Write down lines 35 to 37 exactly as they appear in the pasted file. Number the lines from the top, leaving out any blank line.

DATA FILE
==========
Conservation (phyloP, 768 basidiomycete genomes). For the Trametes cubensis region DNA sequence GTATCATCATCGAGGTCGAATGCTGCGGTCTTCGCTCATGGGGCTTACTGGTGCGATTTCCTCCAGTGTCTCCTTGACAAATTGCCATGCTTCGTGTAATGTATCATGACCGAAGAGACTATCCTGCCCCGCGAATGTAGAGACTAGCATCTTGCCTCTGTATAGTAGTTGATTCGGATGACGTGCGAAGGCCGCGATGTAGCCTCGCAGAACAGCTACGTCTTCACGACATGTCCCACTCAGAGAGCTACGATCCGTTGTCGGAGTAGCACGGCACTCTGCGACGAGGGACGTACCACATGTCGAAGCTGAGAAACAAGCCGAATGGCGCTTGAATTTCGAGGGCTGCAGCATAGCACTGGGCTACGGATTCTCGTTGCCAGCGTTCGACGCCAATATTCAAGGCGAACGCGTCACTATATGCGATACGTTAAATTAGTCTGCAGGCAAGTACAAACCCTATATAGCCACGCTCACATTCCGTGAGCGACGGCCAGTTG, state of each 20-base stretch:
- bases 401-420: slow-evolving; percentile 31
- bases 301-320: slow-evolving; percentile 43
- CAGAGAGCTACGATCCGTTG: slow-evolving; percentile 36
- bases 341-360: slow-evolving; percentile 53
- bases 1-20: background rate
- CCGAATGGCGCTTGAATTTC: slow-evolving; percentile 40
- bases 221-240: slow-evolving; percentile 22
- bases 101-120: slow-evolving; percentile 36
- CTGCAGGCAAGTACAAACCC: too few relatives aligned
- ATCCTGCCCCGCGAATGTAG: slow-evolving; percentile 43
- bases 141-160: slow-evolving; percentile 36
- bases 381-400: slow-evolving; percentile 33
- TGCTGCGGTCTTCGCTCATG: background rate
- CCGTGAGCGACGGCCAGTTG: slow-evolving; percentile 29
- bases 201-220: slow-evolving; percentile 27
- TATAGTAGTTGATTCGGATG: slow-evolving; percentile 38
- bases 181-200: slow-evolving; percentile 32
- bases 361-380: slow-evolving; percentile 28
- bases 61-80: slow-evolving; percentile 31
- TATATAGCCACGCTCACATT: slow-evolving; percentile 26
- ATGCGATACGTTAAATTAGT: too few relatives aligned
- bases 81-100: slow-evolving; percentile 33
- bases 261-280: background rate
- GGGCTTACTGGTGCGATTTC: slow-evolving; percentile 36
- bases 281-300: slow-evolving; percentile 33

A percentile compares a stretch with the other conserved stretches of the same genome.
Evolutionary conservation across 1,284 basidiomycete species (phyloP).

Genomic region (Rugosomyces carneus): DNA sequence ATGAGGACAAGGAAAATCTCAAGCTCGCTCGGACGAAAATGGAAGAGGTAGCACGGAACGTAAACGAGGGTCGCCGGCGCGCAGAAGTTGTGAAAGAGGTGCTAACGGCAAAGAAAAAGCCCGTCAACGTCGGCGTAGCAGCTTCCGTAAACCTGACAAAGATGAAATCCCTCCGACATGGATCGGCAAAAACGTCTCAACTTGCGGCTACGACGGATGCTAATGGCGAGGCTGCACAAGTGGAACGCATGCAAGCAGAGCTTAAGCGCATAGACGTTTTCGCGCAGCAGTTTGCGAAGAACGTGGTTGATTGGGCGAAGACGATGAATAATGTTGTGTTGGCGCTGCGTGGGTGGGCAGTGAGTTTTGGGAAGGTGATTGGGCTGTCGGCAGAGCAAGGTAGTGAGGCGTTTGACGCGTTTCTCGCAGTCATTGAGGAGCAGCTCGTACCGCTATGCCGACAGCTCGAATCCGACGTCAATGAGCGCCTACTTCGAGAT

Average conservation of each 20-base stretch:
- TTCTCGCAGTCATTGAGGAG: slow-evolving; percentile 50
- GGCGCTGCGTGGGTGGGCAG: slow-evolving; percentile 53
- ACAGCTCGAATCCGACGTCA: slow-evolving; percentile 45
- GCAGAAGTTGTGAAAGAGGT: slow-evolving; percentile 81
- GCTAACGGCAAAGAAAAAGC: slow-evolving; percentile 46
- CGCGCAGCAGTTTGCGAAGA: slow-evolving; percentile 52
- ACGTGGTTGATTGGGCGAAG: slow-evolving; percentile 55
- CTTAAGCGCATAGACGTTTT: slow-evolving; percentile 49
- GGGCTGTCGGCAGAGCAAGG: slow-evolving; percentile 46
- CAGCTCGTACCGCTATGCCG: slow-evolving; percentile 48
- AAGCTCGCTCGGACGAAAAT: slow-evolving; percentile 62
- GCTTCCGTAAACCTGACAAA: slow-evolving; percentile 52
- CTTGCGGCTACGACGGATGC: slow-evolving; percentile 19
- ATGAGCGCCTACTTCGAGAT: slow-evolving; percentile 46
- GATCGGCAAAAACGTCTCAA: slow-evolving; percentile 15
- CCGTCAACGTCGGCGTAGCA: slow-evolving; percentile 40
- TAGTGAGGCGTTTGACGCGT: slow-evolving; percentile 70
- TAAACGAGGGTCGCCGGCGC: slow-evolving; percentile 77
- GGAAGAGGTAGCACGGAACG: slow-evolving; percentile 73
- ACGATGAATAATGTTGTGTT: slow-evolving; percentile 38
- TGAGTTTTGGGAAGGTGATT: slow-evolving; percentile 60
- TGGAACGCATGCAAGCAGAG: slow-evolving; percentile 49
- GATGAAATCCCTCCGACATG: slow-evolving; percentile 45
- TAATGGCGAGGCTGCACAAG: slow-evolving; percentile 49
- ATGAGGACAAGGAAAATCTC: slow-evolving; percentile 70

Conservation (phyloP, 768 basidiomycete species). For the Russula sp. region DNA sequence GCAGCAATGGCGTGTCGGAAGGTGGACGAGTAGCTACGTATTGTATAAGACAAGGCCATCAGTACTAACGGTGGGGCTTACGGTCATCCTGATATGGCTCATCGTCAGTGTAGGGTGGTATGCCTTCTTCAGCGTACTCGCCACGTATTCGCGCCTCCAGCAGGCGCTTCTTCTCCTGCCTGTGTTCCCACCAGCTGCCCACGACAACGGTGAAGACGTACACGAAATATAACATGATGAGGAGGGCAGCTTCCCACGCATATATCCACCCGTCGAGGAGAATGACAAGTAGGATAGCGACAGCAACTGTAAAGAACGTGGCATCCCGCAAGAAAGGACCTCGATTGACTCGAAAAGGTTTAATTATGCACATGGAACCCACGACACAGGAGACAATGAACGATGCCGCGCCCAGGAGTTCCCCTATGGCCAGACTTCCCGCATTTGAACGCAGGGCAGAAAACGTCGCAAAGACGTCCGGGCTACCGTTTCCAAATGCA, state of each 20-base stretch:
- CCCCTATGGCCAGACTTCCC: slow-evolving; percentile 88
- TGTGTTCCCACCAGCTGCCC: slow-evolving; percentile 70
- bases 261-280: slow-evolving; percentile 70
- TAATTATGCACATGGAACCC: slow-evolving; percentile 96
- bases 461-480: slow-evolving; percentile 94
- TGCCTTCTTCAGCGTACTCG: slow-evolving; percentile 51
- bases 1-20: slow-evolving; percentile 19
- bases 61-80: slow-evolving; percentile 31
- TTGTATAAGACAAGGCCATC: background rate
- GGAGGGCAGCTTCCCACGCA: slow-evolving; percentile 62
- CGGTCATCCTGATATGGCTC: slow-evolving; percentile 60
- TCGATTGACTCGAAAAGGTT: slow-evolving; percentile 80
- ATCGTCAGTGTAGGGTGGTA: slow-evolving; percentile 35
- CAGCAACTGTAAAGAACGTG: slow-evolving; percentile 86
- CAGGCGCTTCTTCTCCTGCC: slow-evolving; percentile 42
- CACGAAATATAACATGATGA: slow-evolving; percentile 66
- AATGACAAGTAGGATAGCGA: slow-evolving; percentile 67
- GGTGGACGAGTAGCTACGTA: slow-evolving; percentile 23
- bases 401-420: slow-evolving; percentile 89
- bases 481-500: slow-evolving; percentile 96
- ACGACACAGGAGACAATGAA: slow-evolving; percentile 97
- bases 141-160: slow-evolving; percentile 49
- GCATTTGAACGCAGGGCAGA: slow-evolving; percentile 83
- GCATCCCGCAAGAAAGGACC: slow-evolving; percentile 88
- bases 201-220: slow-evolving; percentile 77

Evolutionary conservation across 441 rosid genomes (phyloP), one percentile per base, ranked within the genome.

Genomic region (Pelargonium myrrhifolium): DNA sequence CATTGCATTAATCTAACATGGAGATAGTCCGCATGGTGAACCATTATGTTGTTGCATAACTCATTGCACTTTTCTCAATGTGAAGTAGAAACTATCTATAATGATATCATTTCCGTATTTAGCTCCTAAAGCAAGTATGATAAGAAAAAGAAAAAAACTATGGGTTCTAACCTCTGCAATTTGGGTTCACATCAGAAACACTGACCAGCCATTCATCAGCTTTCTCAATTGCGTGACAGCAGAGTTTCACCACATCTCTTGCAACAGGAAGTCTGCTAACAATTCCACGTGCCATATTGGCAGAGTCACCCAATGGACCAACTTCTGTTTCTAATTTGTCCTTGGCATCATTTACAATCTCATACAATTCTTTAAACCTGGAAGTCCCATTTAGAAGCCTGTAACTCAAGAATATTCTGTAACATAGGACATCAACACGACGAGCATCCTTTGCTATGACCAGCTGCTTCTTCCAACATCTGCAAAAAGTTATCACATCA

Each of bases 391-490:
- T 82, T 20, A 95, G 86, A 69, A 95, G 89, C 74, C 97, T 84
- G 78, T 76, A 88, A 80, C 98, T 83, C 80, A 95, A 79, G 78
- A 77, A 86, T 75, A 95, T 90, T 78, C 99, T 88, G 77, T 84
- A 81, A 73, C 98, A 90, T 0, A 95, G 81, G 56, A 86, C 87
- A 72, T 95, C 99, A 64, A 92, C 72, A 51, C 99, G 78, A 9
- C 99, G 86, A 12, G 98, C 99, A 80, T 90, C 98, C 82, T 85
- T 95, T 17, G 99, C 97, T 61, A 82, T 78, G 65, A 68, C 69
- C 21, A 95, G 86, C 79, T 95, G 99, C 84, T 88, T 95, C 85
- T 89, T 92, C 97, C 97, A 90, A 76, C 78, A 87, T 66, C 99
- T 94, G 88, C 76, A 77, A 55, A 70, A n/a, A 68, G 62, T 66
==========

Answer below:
- GCTAACGGCAAAGAAAAAGC: slow-evolving; percentile 46
- CGCGCAGCAGTTTGCGAAGA: slow-evolving; percentile 52
- ACGTGGTTGATTGGGCGAAG: slow-evolving; percentile 55